“I think the people in Arlington love the food trucks. Every day I go out to lunch I see people lined up. People love choice, they love having the option to decide what they want for lunch,” Frommer said. “When they understand what the 60 minute rule is doing to food trucks, I think they’ll strongly support the reforms we believe the county should adopt.”
It’s National Barbecue Month, and as the weather warms up, more people are firing up the grills. But before getting caught up in grilling, it might be a good idea to make sure you’re familiar with the Arlington County fire code.
According to Arlington County Fire Department spokesman Captain Gregg Karl, problems can arise with people in multi-unit residences, such as condos and high rise apartments, who may not even realize they’re violating the code.
No grills, combustible devices or open flame cooking devices are to be used or stored on balconies and rooftops. Fire pits and similar types of warming devices are also banned. Electric devices without an open flame are acceptable.
Most standalone homes and townhouses with ground level patios are exempted from the rules. However, the fire department still recommends trying to keep the device 15 feet away from the building, or as far as space allows.
“You do still have the potential for a fire if something goes wrong with the grill,” Karl said. “We want people to be aware of where they’re putting the grill and the potential dangers.”
Landlords are supposed to inform tenants, in writing, of all the fire code regulations upon move-in and lease renewal. After that, tenants are responsible for following the regulations.
Those who are found to be in violation of the code will be issued a notice and given the opportunity to remove the offending items. Failure to correct the violation could result in a citation and fine.
Karl encourages people with questions about the rules to call the Arlington County Fire Prevention Office at 703-228-4644.
The Sun Gazette reports this morning that the County Board has discussed the idea of training and empowering citizens to enforce sign laws in Arlington by spotting and reporting violations to county staff.
Proponents for citizen sign enforcement have spoken up during past Board meetings, but with little to show for it. Now, however, with the county advertising proposed changes to its sign ordinance, three out of five Board members seem willing to seriously consider the idea.
One argument against the idea is the conflict it could create between business owners and the citizen sign enforcers.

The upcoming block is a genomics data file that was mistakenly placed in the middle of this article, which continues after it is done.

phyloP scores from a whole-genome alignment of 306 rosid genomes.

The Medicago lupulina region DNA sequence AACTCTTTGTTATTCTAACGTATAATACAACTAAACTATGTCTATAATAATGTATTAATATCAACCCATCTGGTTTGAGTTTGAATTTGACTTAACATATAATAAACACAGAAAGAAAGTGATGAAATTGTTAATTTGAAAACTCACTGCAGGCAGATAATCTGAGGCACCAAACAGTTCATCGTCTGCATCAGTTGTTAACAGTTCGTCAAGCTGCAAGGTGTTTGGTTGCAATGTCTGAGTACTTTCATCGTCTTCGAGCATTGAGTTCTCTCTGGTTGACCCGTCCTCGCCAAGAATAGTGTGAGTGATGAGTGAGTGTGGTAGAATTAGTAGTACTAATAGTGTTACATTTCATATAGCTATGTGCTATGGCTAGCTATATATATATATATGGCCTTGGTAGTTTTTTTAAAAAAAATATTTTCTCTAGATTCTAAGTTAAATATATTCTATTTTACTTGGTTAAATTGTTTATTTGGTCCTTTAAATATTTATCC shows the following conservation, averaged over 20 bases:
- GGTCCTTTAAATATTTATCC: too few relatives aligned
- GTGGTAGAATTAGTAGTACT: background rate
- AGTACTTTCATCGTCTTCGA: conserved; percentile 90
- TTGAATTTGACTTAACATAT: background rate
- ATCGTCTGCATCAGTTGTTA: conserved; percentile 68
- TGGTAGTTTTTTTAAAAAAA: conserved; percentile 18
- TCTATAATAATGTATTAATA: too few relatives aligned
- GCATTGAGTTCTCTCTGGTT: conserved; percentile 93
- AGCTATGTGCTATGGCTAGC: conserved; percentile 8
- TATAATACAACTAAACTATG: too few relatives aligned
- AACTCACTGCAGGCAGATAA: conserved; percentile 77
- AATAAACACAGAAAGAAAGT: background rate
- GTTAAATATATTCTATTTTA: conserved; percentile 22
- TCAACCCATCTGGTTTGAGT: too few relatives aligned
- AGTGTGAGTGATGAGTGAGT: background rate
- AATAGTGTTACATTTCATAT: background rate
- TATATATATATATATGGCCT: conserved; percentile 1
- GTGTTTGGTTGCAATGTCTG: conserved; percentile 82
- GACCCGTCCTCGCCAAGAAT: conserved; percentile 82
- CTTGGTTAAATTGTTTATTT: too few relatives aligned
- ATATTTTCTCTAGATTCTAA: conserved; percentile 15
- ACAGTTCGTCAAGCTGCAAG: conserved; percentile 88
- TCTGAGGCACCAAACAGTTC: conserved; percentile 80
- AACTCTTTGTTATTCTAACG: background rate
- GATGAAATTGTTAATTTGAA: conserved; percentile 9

Should citizens be deputized to be the “eyes and ears” of county code enforcement?
A property owner was arrested last week and charged with bribery, after allegedly trying to pay off a county inspector who had discovered code violations. Ibrahim Abdullah, a Cherrydale resident, was booked and held on a $5,000 bond.
BRIBERY-ARREST, 08/31/11, 3600 block of Fairfax Drive. On August 31 at 10 am, a person who owns several properties in Arlington County with code violations attempted to bribe a county inspector. The inspector reported the incident to the police. Ibrahim Abdullah, 56, of Arlington, was charged with Bribery. He was held on a $5,000 bond.
The rest of this week’s Arlington County crime report, after the jump.
Earlier this week we reported that some residents were upset with loophole in Arlington’s parking code that allows commercial trucks to park for extended periods of time in front of schools, libraries and other county properties.
But trucks aren’t the only hulking masses taking up space on the side of local roads. Here’s what one peeved resident wrote us this morning:
Storage pods are very popular nowadays with all the moving that goes on in Arlington, but usually they are picked up in a few days and require a county permit. This pod has been on 1st Road South in front of Butler Holmes Park for over three months. We have called the Boxcart company, and were told they would pick it up. They didn’t, and why would they – they are getting free storage of the pod courtesy of Arlington. We have called the county twice. They said they would look into it because they should be charging a fee to Boxcart – much more interested in revenue generation than getting this storage unit off our street. They didn’t even do that, as the storage unit is still sitting there with no permit.